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State of the Birds Report

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Distinct Populations

GreatWhiteHeron_Tom_Blandford_200px.jpg
Great White Heron by Tom
Blandford

Genetically distinct populations within a single species are important reservoirs of evolutionary diversity. Quite often, upon closer examination by scientists, some of these so-called subspecies are recognized as entirely unique species of their own, as with Bicknell’s Thrush and Bell’s Sparrow. Many of these distinct populations meet Watch List criteria.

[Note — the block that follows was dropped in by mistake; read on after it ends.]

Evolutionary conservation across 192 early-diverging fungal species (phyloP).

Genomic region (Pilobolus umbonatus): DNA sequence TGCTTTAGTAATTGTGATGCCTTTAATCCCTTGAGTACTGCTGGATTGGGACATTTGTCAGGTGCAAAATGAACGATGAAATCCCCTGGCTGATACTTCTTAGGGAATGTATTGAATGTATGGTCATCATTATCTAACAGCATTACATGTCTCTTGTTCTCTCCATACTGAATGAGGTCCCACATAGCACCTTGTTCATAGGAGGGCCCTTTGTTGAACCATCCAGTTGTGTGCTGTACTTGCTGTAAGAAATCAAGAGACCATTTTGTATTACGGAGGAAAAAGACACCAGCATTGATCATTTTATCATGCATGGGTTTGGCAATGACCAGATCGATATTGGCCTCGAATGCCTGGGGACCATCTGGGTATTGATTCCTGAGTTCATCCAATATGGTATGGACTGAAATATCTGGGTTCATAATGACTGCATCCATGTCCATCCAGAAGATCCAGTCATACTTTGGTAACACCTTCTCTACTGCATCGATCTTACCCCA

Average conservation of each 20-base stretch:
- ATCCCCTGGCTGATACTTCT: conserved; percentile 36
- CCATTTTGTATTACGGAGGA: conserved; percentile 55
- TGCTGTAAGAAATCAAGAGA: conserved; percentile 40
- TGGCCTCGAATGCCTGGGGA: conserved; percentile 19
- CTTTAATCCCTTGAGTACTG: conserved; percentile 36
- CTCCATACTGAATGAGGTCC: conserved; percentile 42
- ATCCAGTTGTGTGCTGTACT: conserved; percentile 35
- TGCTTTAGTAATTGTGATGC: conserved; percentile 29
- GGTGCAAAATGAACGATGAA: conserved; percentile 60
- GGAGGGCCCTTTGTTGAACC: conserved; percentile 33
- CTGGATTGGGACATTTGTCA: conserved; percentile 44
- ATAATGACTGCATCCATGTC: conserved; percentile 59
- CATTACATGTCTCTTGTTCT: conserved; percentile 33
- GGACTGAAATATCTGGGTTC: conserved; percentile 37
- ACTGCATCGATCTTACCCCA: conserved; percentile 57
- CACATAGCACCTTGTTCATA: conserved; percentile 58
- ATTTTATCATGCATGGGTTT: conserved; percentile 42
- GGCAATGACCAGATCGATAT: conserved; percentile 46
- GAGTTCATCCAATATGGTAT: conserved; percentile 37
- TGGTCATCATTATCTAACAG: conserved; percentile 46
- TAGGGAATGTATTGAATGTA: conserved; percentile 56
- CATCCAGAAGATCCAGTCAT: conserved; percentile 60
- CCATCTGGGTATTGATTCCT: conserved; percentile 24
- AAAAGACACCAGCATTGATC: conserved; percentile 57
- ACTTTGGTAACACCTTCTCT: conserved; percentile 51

Often distinct populations are isolated and pressures on their limited habitat threaten
their existence. For example, the Great White Heron nests only in the mangroves of the Florida Keys.

Some distinct populations, such as the Yuma Clapper Rail and Florida Grasshopper Sparrow, are already protected as federally endangered. Proactive conservation for other regionally distinct bird populations will protect the full diversity of American birdlife.

 

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